Discontinuation of Antipsychotics in Nursing Home Patients With Dementia

Gary J. Hortwitz, Pierre N. Tariot, Karen Mead, Christopher Cox

Research output: Contribution to journalArticlepeer-review


The authors assessed the consequences of stopping antipsychotic medication in nursing home patients with dementia, as mandated by federal regulations (OBRA 87). They studied three patient groups: 1) a group (“clinical judgment”) whose antipsychotics were discontinued at the discretion of their physicians; 2) a group (“empirical”) with mandated cessation of antipsychotics in the facility; and 3) a comparison group of patients not receiving medication. The primary outcome measure was the necessity to resume antipsychotic or other psychotropic medication (“failure”). Also, assessments of behavior, function, neurologic status, and cognition were performed by blind raters. The failure rate in the empirical withdrawal group was 50%, 10 times that of the clinical judgment group. Among failures, the most striking result was increased verbal and physical aggression. No failures occurred in the comparison group. There were no benefits of antipsychotic withdrawal in terms of neurological performance, functional status, or cognition.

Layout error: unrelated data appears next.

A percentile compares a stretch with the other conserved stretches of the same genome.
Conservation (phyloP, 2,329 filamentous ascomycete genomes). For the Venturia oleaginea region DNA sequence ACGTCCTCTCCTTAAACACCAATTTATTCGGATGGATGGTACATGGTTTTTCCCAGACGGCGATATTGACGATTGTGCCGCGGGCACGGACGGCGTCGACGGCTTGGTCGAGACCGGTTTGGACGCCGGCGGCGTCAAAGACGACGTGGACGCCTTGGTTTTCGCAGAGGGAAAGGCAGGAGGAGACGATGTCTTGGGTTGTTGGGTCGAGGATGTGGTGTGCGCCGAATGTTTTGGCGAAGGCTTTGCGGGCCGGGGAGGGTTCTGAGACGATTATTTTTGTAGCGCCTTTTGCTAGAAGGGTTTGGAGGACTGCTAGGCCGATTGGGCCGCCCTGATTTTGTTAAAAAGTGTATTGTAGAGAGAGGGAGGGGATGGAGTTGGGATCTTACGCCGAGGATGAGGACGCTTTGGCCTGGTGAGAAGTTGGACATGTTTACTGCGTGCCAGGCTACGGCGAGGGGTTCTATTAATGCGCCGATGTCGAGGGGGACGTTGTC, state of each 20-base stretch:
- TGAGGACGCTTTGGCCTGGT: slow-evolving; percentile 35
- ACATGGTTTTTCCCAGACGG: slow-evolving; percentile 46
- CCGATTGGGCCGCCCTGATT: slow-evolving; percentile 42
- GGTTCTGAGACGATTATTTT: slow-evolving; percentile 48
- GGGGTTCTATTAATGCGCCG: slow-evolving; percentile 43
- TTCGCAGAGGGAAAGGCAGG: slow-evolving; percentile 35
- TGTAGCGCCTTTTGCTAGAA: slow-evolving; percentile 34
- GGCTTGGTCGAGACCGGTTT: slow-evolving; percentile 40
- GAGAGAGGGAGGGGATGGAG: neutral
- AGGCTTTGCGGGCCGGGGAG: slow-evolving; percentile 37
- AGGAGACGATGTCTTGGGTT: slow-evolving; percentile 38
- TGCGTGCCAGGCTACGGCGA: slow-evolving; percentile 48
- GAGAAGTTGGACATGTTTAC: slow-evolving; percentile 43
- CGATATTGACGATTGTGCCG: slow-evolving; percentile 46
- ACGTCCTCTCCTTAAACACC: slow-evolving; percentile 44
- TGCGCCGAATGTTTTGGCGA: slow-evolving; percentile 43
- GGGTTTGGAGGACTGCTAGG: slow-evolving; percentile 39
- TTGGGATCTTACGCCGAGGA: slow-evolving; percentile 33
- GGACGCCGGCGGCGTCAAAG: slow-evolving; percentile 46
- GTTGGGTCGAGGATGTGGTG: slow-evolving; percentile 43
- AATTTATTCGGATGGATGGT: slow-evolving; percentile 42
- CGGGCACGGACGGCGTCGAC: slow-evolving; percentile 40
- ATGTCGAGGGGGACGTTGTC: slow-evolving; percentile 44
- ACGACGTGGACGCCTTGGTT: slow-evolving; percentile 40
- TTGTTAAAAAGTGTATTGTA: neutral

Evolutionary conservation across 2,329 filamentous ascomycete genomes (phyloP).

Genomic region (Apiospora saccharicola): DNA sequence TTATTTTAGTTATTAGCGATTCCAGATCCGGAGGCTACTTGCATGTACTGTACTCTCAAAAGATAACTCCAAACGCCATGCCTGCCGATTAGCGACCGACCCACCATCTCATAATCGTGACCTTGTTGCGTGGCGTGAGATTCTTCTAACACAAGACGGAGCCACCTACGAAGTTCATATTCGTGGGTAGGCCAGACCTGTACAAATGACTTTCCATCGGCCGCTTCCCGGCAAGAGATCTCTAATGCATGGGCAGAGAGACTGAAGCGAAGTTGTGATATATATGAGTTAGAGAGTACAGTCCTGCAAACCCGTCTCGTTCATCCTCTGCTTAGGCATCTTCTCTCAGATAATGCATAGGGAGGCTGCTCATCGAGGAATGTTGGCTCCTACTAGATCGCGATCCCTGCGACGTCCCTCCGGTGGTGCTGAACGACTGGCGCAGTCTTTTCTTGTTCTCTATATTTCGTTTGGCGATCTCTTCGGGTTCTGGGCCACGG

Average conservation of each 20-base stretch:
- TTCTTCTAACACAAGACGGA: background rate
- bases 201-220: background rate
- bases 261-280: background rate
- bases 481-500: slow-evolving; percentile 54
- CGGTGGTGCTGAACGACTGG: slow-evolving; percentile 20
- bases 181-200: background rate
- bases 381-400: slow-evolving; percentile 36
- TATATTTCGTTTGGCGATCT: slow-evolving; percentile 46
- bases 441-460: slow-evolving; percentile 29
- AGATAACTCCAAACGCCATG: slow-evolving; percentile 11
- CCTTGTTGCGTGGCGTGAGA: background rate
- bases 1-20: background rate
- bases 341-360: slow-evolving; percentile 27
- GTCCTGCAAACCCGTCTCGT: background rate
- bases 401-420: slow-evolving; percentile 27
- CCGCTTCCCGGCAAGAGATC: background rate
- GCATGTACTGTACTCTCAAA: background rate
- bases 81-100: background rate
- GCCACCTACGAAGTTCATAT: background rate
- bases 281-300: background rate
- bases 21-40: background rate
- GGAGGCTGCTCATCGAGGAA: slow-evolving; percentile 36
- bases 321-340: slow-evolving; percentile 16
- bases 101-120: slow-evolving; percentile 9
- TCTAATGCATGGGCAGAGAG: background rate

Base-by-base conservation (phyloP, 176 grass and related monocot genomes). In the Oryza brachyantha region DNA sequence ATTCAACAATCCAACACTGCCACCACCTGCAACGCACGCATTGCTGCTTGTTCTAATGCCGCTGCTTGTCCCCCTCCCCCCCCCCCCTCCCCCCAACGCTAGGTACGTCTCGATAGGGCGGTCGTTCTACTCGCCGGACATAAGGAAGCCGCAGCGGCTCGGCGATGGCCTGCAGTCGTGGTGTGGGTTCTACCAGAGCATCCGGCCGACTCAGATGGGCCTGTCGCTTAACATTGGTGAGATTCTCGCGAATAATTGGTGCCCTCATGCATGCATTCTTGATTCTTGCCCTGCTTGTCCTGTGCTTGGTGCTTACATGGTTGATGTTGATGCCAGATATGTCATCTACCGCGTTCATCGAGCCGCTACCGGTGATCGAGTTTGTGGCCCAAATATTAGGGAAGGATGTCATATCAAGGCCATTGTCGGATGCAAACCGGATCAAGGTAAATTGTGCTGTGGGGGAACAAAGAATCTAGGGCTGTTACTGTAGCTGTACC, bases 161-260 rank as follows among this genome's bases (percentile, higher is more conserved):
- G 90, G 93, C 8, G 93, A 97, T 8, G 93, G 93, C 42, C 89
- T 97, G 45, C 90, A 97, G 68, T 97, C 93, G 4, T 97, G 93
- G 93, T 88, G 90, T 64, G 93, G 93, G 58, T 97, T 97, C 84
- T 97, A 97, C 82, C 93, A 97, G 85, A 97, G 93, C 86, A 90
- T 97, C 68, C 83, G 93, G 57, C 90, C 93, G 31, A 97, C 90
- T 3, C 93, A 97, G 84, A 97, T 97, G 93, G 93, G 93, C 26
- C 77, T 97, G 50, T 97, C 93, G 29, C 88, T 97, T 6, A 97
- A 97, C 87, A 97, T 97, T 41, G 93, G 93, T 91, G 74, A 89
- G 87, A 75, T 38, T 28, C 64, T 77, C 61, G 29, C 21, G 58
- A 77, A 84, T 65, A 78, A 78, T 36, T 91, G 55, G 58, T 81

Original languageEnglish (US)
Pages (from-to)290-299
Number of pages10
JournalAmerican Journal of Geriatric Psychiatry
Issue number4
StatePublished - 1995
Externally publishedYes

ASJC Scopus subject areas

  • Geriatrics and Gerontology
  • Psychiatry and Mental health


Dive into the research topics of 'Discontinuation of Antipsychotics in Nursing Home Patients With Dementia'. Together they form a unique fingerprint.

Cite this